The Most Dangerous Game By Richard Connell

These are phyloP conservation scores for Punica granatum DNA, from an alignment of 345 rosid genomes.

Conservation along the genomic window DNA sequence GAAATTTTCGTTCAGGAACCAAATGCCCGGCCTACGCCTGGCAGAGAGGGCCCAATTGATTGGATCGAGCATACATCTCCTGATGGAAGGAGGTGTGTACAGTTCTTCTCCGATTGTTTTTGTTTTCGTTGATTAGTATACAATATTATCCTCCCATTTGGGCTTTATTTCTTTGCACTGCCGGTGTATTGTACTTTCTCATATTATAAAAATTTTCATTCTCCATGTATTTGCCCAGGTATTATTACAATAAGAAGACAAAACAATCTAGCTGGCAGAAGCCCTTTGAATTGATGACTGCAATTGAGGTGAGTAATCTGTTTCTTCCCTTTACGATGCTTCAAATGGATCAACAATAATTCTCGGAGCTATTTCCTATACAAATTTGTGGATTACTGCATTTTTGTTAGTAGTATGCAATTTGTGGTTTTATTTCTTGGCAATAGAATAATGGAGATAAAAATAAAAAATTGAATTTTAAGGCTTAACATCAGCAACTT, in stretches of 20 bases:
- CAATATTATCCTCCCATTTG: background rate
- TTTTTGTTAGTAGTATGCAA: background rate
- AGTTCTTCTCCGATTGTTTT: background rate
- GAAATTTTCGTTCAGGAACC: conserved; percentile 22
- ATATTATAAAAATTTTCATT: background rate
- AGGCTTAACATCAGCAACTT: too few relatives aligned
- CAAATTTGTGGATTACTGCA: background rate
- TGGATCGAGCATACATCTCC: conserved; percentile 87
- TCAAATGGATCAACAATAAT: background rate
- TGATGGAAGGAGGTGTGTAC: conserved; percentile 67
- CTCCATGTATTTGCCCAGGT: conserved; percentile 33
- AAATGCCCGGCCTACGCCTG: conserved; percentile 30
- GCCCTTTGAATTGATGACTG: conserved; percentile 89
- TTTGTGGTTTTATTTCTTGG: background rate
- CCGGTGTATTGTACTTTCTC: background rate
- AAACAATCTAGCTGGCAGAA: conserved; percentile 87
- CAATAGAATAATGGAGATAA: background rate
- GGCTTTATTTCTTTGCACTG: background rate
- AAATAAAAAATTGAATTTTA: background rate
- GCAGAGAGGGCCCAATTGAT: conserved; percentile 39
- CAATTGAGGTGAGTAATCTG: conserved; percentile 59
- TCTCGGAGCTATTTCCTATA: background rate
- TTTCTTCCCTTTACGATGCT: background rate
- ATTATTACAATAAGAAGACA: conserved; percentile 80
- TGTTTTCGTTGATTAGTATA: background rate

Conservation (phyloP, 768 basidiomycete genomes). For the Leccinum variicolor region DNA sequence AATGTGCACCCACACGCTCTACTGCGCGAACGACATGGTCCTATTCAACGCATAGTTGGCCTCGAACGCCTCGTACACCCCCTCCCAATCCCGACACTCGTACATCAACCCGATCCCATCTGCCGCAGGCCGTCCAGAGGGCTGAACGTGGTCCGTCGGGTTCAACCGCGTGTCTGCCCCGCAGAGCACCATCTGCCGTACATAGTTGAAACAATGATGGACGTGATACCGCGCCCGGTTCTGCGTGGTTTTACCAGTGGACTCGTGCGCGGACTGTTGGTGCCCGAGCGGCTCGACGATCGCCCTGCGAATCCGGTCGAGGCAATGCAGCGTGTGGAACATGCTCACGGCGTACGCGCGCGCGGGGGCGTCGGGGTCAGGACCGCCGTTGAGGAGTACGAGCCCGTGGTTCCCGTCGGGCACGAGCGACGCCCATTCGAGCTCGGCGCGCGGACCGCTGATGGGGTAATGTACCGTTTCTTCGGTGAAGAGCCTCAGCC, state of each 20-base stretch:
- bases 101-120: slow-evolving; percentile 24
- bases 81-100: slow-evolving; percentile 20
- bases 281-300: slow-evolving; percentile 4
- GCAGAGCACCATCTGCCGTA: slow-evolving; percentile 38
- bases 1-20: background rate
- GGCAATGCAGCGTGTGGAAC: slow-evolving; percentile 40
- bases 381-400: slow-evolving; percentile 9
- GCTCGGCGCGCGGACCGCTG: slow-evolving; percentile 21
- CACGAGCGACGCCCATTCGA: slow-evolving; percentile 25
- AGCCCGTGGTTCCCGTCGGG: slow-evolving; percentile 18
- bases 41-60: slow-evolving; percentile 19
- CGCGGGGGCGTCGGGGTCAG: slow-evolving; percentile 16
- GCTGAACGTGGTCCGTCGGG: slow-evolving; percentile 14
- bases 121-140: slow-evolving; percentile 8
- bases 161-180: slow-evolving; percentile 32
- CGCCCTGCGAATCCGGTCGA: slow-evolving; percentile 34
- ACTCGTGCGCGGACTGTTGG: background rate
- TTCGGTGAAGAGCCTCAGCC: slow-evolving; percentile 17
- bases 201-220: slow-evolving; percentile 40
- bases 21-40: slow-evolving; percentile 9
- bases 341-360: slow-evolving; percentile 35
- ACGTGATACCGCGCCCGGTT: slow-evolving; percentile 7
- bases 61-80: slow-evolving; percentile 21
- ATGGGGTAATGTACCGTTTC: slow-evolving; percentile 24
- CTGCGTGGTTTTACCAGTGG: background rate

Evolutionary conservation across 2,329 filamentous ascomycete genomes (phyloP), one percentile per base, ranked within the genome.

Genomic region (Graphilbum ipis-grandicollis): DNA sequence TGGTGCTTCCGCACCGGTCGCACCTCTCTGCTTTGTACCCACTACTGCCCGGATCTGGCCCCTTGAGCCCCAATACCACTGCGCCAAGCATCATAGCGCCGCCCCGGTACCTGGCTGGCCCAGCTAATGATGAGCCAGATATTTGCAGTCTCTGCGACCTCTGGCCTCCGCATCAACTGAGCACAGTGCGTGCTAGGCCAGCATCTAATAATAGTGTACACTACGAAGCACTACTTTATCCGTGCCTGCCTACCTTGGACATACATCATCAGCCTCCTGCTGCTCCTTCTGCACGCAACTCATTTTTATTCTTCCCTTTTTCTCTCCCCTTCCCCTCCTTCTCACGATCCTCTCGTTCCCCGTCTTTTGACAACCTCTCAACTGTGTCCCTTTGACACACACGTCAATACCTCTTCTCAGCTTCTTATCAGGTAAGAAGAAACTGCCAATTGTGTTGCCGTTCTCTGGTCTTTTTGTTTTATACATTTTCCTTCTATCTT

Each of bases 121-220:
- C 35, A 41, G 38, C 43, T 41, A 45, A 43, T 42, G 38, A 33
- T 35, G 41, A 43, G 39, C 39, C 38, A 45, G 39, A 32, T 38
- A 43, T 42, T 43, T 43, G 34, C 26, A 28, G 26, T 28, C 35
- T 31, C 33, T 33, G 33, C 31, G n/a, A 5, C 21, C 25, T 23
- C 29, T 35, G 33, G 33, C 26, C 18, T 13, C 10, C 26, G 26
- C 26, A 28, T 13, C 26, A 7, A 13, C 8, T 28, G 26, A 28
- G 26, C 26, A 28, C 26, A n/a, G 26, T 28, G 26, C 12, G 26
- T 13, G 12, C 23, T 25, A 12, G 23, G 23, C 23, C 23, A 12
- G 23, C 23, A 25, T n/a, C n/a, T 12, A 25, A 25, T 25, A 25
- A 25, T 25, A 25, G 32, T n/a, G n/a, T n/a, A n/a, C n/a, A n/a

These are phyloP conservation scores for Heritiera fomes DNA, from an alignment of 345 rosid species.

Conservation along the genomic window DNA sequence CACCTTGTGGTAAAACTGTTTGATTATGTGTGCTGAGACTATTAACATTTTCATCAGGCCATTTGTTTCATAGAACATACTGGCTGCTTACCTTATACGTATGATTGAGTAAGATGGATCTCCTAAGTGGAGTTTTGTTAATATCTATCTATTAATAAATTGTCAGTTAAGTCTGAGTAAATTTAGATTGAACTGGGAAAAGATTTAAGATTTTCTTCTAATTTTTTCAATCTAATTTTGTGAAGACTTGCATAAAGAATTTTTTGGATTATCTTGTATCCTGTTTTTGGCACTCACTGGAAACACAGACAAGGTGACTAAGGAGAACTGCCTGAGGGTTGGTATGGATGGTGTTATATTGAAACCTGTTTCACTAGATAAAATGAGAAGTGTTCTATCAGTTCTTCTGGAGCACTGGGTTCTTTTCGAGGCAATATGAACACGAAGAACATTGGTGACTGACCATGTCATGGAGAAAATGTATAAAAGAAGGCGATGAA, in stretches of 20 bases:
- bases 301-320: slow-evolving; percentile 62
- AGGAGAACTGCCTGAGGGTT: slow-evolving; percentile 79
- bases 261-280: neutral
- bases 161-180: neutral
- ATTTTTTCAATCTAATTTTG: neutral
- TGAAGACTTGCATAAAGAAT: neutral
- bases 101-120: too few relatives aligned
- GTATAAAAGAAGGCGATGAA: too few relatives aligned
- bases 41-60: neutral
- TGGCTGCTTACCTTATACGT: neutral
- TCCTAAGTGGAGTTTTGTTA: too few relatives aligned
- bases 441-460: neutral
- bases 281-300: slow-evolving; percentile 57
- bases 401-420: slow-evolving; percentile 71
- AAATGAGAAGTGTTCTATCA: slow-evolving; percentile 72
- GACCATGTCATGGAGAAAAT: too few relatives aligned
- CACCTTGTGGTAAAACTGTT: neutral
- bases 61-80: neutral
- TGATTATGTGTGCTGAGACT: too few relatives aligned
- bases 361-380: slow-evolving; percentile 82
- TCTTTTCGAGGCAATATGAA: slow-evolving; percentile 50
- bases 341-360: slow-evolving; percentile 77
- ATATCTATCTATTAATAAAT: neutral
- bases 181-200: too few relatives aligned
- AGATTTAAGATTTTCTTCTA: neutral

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Richard Connell, the author of “The Most Dangerous Game,” used the setting in different functions through perseverance in his short story. One of the most critical elements of plot used in this story was suspense. In “The Most Dangerous Game,” the setting was used to create this, especially through water and foreshadowing. At the very beginning of the story, Whitney, Rainsford’s hunting partner, tells him that the nearby island was called “Ship-Trap Island.” This foreshadowing leads to a more tense and suspicious atmosphere during the time that Rainsford stays there. However, the most prominent examples of suspense were used in the water-related scenes. For example, the story started off with Rainsford being violently thrown into the brisk waters of the Atlantic, with Connell using words like “struggled,” “strangle,” and “anguish.” This is a completely different mood from the earlier, more relaxing atmosphere of a private yacht. Water also created suspense at the end of the short story. Short, choppy sentences at the climax of the story made Rainsford seem exhausted and made the short moment have a lasting impression. Even though both of those moments, in total, were probably only one minute long, the author’s carefully-crafted lines make it seem like twenty. You could also argue that the whole plot was a melting pot of suspense, as Rainsford was playing a game that, if he lost, would cost him his life. This is all perfectly described by Oscar Wilde, who stated, “The
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